Bernanke: “Housing Markets in Transition”

Bernanke: “Housing Markets in Transition”

by CalculatedRisk on 2/10/2012 

Here is the transcript of Fed Chairman Ben Bernanke’s speech at the National Association of Homebuilders International Builders’ Show, Orlando, Florida: “Housing Markets in Transition“. The speech is being streamed live at www.nahb.org/Bernanke

Excerpt:

One way to understand conditions in the housing market is to focus on the balance of supply and demand. For the past few years, the actual and potential supply of single-family homes has greatly exceeded the effective demand. The elevated number of homes that are currently vacant instead of owner occupied reflects the imbalance. According to the most recent estimate, about 1-3/4 million homes are currently unoccupied and for sale. While this figure has declined slightly during the past few years, it is nonetheless up dramatically from the first half of the 2000s, when readings of about 1-1/4 million vacant homes were the norm. Of course, housing conditions vary by region, and vacancy rates in some locations are substantially higher than the national average….

Moreover, a very large number of additional homes are poised to come on the owner-occupied market. In each of the past few years, roughly 2 million homes have entered the foreclosure process, and many of these homes have been put up for sale, crowding out much of the need for new building. Looking ahead, the relatively high rate of foreclosures is likely to continue for a while, putting additional homes on the market and dislocating families and disrupting communities in the process.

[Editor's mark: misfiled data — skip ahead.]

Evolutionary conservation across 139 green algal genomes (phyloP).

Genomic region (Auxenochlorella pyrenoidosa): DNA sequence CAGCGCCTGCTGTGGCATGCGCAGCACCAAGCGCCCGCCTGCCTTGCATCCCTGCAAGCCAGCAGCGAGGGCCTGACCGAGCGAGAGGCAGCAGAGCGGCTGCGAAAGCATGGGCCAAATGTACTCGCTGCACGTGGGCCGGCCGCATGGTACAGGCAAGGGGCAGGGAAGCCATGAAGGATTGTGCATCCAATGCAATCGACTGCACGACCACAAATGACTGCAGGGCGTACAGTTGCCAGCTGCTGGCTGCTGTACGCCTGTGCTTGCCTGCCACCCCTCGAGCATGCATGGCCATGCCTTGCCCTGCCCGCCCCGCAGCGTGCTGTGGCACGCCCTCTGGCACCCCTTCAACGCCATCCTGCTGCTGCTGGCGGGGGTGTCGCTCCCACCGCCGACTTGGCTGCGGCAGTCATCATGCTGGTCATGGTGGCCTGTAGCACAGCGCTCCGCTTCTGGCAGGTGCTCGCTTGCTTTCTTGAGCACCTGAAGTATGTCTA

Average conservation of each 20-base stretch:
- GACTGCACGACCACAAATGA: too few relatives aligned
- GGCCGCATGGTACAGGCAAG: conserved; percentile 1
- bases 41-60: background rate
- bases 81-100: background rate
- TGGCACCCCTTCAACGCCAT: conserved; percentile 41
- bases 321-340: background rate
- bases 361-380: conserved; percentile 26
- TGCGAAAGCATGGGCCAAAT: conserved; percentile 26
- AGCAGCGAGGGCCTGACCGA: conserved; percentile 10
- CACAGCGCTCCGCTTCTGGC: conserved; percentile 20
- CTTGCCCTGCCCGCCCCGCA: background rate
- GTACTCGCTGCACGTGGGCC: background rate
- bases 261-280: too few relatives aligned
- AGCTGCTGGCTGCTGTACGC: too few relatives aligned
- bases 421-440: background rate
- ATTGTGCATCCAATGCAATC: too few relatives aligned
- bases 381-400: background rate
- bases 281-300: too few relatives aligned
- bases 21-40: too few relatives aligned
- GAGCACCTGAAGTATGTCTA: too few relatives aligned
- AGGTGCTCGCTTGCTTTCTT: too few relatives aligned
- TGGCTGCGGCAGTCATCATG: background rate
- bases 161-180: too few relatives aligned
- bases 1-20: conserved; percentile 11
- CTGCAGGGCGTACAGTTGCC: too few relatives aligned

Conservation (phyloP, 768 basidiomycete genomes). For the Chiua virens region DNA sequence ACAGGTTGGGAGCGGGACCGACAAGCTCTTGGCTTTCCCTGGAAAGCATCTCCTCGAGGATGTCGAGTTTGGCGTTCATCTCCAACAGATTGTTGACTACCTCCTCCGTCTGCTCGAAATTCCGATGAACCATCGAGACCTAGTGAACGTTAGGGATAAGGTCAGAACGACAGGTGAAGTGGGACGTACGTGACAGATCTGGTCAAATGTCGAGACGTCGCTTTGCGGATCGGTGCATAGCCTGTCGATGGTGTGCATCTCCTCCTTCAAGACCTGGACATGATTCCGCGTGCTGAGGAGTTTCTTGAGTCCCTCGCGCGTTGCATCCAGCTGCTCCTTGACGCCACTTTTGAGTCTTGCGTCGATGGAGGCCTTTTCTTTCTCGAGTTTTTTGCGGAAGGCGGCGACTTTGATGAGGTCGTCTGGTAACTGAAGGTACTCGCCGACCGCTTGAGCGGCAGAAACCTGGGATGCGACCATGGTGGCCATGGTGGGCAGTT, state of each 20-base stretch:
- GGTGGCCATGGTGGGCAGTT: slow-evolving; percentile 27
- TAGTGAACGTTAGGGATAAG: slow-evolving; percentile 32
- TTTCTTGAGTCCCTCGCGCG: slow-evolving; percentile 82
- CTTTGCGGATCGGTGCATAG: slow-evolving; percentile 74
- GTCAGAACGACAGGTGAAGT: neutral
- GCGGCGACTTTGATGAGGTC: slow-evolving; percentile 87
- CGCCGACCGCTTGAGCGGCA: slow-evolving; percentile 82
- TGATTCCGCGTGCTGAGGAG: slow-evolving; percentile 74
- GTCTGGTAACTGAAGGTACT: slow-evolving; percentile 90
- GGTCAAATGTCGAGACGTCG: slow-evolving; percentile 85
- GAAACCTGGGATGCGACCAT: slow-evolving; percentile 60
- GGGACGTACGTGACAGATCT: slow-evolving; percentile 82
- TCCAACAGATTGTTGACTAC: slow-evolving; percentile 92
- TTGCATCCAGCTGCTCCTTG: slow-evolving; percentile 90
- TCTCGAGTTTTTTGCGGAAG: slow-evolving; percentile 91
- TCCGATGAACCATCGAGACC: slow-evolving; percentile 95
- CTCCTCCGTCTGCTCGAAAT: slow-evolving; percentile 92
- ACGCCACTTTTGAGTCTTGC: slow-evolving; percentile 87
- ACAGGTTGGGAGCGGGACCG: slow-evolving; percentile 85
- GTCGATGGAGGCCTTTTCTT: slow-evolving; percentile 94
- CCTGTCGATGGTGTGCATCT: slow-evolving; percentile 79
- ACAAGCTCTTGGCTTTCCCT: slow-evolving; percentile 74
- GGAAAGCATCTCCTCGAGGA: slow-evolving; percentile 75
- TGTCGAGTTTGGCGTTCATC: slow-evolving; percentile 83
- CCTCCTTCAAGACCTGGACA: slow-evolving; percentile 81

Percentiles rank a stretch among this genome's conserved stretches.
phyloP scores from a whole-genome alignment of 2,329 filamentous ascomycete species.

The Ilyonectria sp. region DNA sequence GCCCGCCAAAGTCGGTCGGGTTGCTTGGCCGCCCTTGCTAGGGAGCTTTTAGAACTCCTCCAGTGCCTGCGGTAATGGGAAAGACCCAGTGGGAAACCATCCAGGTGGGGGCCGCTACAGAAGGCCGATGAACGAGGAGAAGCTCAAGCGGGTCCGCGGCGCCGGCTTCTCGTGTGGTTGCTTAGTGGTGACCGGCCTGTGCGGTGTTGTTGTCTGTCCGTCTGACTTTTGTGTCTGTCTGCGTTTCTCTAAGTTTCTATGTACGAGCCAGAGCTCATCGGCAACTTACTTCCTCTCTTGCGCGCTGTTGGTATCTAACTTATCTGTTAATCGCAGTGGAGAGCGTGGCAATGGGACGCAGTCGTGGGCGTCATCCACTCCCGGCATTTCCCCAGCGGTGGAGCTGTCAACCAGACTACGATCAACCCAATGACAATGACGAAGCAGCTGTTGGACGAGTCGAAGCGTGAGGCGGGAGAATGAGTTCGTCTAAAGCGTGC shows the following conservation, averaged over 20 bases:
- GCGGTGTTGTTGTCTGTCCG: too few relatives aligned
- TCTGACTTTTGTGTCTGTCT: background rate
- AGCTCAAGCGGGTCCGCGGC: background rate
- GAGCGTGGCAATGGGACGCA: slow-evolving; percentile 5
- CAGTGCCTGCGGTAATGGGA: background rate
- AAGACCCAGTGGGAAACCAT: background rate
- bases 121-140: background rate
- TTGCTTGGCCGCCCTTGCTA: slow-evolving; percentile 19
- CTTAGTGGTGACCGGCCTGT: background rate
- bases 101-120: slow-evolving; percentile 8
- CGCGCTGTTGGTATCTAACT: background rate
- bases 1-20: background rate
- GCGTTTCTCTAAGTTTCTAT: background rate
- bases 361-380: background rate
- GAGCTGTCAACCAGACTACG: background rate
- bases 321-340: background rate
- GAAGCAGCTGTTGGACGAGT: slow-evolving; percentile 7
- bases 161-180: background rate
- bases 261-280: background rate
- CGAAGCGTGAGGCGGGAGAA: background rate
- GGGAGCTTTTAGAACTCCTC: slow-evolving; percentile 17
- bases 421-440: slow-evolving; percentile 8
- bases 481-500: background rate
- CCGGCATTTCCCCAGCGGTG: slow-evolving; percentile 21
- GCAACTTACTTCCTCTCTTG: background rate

At the same time, a number of factors are constraining demand. Household formation has been down, particularly among young adults. High unemployment and uncertain job prospects may have reduced the willingness of some households to commit to homeownership. Availability of mortgage credit is an important constraint, to which I will return later. Additionally, housing may no longer be viewed as the secure investment it once was thought to be, given uncertainty about future home prices and the economy more generally.

Not surprisingly, the large imbalance of supply and demand has been reflected in a drop in home values of historic proportions. …

To recap, the housing sector continues to suffer from serious imbalances–a marked excess supply for owner-occupied housing accompanied by a stronger rental markets. The narrative of the housing market over the next several years will revolve around the resolution of those imbalances.

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Filed under Economy, Home Sales, Housing

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